A team of researchers at Warwick University have isolated the gene responsible for causing flowering in the Arabidopsis genus of plants, a development which could allow them to understand and, possibly control, the flowering of all plants.
In the study, scientists created a mutant Arabidopsis with an abnormal flowering time to identify the precise gene which controlled when the plant flowered.
They then cloned a working version of the gene, called “Day Neutral Flowering” from a normal Arabidopsis and transplanted it into the mutant plant, which restored its normal flowering response to day length.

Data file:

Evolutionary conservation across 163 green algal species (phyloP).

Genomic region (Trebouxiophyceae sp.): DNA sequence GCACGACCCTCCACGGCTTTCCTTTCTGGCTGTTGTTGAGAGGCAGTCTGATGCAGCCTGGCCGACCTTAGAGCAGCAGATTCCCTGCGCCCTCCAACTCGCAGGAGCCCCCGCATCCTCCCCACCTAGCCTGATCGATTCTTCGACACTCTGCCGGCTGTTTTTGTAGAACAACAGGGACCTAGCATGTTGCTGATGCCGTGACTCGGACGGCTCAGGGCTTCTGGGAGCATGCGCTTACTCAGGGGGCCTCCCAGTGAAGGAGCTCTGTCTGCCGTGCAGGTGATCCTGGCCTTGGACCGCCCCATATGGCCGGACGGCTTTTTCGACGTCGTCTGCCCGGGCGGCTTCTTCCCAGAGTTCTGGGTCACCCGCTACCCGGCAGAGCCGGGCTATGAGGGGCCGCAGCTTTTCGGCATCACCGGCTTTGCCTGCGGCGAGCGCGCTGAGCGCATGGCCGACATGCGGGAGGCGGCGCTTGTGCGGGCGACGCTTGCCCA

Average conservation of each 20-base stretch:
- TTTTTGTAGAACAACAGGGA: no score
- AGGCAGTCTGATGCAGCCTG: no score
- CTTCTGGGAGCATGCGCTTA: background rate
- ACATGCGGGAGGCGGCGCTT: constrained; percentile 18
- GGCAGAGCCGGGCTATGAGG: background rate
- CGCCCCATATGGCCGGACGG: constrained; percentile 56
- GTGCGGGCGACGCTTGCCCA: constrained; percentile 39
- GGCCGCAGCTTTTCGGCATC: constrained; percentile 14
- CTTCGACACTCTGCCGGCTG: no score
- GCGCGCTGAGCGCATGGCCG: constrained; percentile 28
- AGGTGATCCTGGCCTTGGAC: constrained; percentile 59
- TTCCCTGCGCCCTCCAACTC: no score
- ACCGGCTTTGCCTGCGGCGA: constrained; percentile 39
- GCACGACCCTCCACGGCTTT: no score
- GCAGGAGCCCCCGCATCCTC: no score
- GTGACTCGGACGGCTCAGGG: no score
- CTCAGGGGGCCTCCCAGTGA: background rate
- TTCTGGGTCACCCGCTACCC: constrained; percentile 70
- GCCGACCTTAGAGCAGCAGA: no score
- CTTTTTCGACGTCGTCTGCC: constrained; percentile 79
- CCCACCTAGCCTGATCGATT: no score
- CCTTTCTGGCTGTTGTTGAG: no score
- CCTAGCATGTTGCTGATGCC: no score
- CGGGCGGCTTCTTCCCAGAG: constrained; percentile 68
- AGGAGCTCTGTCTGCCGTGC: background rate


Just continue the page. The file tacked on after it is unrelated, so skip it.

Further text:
Further work is needed to identify the DNF gene in other plants, but it could, ultimately, lead to better control over flowering patterns.
Dr Stephen Jackson, lead author of the study, said: “Being able to understand and, ultimately, control seasonal flowering will enable more predictable flowering, better scheduling and reduced wastage of crops.”